Design Highlights

  • Double-wall vacuum, stainless steel construction to maintain temperature for hours
  • Stainless steel interior and powder coat finish are dishwasher safe
  • Silicon base adds grip, especially on wet surfaces
  • Leakproof Pak Cap
  • BPA, BPS, and BPF free.

(In)Disposable

Carrying your own water is a way to ensure that you drink enough daily, which prevents the out-of-sight, out-of-mind trap.

The MultiBev isn’t about drinking water from your own cup, although that’s certainly an option. It’s a solution for people who often carry water bottles but still use other single-use cups.

By combining the cup as part of the body of the bottle, the companion travel cup is around if you need it and doesn’t take up room when you don’t.

What’s more, the bottle and cup are dishwasher safe, which goes a long way in preventing them from getting gunked up. And the silicone base should keep it from sliding on surfaces and potentially save it from some dings out in the wild.

Bridgedale Launches New Lycra® Dry Trail Run Socks for Spring 2021

By Anna Nikolaus From SNEWS

Bridgedale Lycra® Dry Comfort Trail Run Sock

Working closely with a team of thirty amateur enthusiast trail runners, Bridgedale’s new collection brings long-lasting fit with the comfort of dry feet.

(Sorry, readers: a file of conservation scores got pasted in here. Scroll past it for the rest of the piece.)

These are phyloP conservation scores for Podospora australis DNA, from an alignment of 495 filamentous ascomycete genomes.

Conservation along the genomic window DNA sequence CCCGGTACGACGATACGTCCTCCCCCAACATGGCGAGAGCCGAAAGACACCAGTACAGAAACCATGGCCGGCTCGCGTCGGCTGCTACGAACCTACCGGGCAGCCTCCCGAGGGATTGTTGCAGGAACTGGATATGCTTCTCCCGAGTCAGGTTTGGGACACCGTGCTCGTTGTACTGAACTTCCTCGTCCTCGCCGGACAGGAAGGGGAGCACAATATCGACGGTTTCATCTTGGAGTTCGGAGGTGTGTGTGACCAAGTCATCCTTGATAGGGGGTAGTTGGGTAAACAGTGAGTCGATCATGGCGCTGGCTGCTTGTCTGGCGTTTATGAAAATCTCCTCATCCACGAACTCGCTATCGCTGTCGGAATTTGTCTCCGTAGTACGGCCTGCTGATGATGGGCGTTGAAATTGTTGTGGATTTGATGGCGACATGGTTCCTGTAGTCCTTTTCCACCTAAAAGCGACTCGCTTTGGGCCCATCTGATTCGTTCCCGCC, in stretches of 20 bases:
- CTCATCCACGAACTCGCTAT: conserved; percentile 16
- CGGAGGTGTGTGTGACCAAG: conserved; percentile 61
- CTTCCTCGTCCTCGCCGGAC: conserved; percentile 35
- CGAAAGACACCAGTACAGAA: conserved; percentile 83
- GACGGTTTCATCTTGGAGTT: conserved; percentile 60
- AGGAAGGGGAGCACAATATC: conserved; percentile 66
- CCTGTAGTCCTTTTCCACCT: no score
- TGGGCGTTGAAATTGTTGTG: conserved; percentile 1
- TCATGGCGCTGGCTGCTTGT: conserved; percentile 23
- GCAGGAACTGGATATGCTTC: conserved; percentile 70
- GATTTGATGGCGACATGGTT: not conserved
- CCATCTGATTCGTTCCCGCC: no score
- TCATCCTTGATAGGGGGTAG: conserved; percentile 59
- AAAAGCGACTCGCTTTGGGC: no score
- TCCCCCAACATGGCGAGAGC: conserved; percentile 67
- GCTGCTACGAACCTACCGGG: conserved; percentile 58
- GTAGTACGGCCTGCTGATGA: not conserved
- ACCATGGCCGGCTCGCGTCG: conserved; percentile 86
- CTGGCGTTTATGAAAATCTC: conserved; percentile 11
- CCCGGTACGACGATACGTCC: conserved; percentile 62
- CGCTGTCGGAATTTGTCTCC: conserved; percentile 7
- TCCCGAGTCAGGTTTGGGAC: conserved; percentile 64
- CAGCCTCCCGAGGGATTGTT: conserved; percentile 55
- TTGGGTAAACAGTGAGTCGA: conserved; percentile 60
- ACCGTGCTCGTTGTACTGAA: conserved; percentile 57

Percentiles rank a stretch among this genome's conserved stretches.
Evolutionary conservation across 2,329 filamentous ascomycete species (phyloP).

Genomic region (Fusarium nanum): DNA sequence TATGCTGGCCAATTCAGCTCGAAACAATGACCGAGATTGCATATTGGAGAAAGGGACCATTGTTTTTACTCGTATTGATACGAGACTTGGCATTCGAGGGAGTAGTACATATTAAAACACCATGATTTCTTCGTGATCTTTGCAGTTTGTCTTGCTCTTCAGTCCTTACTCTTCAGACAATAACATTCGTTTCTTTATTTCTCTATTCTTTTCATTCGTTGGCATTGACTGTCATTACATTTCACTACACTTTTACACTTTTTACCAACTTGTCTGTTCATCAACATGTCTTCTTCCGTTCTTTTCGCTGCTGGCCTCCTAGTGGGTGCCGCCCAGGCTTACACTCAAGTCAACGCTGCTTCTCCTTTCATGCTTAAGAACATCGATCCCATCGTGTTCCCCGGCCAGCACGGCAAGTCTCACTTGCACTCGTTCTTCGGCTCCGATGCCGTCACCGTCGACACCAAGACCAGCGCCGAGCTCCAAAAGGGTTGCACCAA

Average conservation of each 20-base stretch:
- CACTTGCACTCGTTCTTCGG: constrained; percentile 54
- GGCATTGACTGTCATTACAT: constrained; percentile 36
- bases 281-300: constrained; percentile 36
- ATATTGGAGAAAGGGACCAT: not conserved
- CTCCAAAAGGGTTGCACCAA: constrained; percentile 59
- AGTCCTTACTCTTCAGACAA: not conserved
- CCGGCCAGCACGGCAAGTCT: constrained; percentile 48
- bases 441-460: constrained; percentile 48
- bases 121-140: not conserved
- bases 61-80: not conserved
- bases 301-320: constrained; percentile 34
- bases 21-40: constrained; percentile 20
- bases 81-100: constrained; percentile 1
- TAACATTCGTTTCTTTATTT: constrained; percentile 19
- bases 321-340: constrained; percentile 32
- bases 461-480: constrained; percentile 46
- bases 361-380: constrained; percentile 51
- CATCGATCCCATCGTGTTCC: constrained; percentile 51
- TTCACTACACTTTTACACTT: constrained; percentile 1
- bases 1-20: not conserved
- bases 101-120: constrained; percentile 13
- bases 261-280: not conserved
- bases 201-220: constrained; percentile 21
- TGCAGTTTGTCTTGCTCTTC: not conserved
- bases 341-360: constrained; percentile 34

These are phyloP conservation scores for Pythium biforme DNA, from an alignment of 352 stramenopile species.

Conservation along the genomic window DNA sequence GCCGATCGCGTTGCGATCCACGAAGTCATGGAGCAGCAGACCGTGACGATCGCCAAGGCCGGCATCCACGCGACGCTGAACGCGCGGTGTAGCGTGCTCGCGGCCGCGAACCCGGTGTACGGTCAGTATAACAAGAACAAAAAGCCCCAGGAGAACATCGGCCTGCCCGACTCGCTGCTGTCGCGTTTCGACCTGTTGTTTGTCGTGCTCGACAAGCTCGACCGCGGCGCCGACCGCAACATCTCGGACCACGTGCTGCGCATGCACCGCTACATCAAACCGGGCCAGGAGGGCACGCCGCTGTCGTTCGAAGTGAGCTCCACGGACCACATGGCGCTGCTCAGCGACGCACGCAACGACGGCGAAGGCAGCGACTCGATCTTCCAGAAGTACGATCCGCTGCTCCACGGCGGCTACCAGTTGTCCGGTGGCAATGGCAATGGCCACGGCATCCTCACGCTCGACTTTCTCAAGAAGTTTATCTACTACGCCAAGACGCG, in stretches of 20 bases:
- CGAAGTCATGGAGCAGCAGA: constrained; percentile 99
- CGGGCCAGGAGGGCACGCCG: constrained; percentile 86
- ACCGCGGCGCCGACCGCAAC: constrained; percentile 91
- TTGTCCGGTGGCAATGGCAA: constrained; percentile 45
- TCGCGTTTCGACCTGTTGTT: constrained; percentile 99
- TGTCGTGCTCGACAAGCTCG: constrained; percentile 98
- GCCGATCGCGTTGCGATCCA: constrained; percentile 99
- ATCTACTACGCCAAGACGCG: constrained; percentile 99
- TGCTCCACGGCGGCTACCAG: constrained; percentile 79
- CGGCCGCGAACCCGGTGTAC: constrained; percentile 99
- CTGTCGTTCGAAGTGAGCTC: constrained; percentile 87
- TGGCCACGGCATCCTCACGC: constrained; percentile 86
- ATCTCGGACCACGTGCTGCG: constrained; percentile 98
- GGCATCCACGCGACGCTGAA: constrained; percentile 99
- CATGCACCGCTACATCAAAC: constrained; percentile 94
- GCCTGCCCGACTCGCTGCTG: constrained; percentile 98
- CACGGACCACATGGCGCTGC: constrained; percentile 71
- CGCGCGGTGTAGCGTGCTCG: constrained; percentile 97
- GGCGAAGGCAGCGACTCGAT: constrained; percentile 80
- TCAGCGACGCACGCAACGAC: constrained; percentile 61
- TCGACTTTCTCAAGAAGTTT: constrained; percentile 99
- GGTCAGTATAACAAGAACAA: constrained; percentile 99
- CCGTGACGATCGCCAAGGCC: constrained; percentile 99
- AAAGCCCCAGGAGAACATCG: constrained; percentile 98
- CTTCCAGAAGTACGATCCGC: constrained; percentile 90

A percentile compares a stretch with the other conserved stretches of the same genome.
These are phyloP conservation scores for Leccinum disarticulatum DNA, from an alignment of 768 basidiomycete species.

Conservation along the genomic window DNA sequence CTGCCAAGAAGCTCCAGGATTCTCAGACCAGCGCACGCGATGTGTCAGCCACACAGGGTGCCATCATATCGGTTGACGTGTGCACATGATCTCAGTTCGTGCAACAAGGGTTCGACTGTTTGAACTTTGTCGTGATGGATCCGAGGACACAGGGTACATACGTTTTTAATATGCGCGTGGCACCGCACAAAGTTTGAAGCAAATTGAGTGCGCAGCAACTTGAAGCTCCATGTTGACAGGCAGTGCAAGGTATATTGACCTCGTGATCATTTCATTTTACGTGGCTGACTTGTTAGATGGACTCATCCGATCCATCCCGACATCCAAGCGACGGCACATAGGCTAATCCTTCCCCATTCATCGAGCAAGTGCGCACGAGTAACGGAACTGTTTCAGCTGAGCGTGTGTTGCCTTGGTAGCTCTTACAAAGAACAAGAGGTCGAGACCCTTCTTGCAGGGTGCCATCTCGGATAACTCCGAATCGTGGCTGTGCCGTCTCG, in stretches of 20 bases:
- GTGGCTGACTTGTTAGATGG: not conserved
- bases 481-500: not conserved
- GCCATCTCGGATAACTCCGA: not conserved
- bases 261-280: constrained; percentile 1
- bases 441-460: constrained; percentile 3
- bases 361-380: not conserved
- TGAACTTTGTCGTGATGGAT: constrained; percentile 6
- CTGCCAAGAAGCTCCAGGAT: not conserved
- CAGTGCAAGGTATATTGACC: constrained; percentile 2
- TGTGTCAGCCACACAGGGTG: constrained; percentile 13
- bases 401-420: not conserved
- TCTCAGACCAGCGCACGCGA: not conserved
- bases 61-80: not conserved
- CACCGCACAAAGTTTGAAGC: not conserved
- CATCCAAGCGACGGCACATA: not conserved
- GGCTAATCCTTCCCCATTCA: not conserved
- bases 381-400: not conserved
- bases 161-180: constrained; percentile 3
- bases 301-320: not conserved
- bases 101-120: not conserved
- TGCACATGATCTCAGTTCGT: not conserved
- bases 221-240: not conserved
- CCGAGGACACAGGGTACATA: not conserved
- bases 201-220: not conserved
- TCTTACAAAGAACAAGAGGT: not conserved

After 18 months of rigorous testing, tweaking and redeveloping, the final collection was selected and signed off by the runners. Matt, one of the testers, with thirty plus years of trail running says “Years of poor sock performance and disappointment of many sock brands tested in every weather and bad terrain have led me to re-discover the quality, resilience and performance of Bridgedale running socks. They really are unbeatable. “

The new trail run sock collection delivers on Bridgedale’s commitment to create new and innovative socks, while ensuring they meet the performance runners have come to expect from Bridgedale. Proprietary T2 anti-shock cushioning and Shock Zones provide extra support and comfort to areas of the foot and leg. Over foot Ventilation promotes easy moisture transportation and breathability.

The new Lycra® Dry Comfort Trail Run socks will be available Spring 2021 in six Merino Sport styles in Lightweight T2, Ultralight T2 and four Coolmax® Sport styles Lightweight T2 and Ultralight T2.

About Bridgedale: